Julie's Reviews > Savage Beauty: The Life of Edna St. Vincent Millay

Savage Beauty by Nancy Milford
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Apr 19, 09

Read in April, 2009

What a riveting biography of a remarkable literary and feminist icon. It took Nancy Milford 30 years to write this biography of "Vincent" - and after you read it, you can understand why. Milford remains remarkably true to her sources - a vast treasure trove of at-that-point-unseen letters, journals, notebooks, unfinished works, and more from Edna St. Vincent Millay's estate. In the book, she lets the sources stretch their legs and breathe, allowing us readers to stew in Vincent's rich, impeccable writing. We get to read full letters, full ten-page poems. We are transported into the thick of her sumptuous drama-laden life. Yet Milford allows Vincent's literary triumphs, her frank eroticism, her late-in-life petulance, addiction, and downward spiral to unfold quietly, without a hint of sensationalism. Above all, this book feels honest.

But It seems to me that Milford made a conscious methodological decision with this biog, one I ultimately lamented. Savage Beauty almost reads in real-time; that is, she revels in the details of Vincent's fantastic life in a way that makes you feel like you are watching it via hidden camera. Yet Milford does little in the way of contextualization.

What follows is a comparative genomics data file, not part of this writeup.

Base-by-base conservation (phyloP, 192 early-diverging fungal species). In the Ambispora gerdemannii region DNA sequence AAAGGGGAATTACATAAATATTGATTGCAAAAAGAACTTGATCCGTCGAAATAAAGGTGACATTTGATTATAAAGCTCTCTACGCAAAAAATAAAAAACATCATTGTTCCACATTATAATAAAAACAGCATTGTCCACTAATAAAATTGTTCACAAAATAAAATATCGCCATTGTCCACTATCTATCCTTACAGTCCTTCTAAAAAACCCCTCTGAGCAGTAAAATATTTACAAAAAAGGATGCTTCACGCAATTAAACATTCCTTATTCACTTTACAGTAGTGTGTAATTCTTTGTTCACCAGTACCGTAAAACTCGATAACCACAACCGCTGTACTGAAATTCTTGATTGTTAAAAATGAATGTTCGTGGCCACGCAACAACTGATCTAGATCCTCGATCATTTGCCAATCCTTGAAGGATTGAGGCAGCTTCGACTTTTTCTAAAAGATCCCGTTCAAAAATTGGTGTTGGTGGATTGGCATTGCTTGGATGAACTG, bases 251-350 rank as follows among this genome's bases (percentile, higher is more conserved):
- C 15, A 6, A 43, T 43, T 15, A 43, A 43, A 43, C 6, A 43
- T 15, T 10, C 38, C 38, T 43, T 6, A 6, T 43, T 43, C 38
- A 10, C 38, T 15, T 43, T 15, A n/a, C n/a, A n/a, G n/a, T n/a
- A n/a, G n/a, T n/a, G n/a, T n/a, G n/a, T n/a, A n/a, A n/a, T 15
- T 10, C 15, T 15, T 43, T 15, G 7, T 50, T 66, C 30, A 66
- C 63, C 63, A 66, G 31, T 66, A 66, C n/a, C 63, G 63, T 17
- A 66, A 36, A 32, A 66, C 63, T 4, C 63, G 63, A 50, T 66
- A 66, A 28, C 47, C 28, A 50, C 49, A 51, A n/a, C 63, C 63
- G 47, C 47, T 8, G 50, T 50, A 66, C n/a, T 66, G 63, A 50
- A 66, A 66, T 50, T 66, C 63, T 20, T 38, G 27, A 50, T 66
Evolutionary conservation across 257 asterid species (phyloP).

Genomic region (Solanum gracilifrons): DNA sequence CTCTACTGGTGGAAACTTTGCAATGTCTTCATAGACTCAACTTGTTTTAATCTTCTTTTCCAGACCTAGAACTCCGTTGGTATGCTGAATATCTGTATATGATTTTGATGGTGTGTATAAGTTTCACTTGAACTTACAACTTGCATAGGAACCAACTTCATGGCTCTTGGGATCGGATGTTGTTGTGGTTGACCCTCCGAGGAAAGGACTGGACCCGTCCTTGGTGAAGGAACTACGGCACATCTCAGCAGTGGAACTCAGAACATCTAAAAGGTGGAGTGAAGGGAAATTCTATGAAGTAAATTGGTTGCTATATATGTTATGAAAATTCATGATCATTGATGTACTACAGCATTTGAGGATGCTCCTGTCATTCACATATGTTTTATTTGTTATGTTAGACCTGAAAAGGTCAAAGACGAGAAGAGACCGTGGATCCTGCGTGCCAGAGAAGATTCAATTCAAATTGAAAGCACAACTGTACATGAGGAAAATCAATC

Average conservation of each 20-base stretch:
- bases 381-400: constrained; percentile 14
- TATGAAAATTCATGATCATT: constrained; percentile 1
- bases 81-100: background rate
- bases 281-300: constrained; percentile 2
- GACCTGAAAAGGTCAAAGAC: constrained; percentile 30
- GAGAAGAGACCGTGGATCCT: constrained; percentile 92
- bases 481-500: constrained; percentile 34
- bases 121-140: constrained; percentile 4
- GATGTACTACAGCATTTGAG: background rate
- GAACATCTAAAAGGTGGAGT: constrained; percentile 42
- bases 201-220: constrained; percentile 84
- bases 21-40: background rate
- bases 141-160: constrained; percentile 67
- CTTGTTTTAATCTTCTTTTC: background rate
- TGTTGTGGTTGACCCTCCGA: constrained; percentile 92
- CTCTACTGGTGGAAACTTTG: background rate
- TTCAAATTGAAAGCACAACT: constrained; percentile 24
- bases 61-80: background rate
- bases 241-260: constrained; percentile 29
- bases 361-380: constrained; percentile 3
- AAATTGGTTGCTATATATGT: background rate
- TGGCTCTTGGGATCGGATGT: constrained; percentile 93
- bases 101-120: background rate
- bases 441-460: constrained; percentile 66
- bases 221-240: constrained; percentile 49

As a historian, I walked away wondering why Milford failed to situate Vincent's life in the history of feminism during this time, changing sexual ideals and possibilities for American women, the history of New York's bohemia ... I could go on and on about the themes that could have been addressed here. Vincent's life seemed a perfect entry point onto these fascinating processes, but Milford declined to allow it to be so.

As someone who knows significantly less about poetry than I do about history, I longed for some analysis of Vincent's work ... Vincent's poems seemed so old fashioned during a time of striking experimentation with modernist forms. Wasn't she a throwback? Was she just a celebrity or was she truly deserving of the heaps of praise she received throughout her life?

Milford offers little in the way of judgment of Vincent, her poetry, and her life. While I think this was purposeful, and on some level admirable, it seemed as if she passed up a rare opportunity to explain the way that the early 20th century influenced Vincent, and vice versa.
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message 1: by Kelly (new)

Kelly What a great, honest review. Thanks, Julie!


Julie thanks kelly! def. read it.


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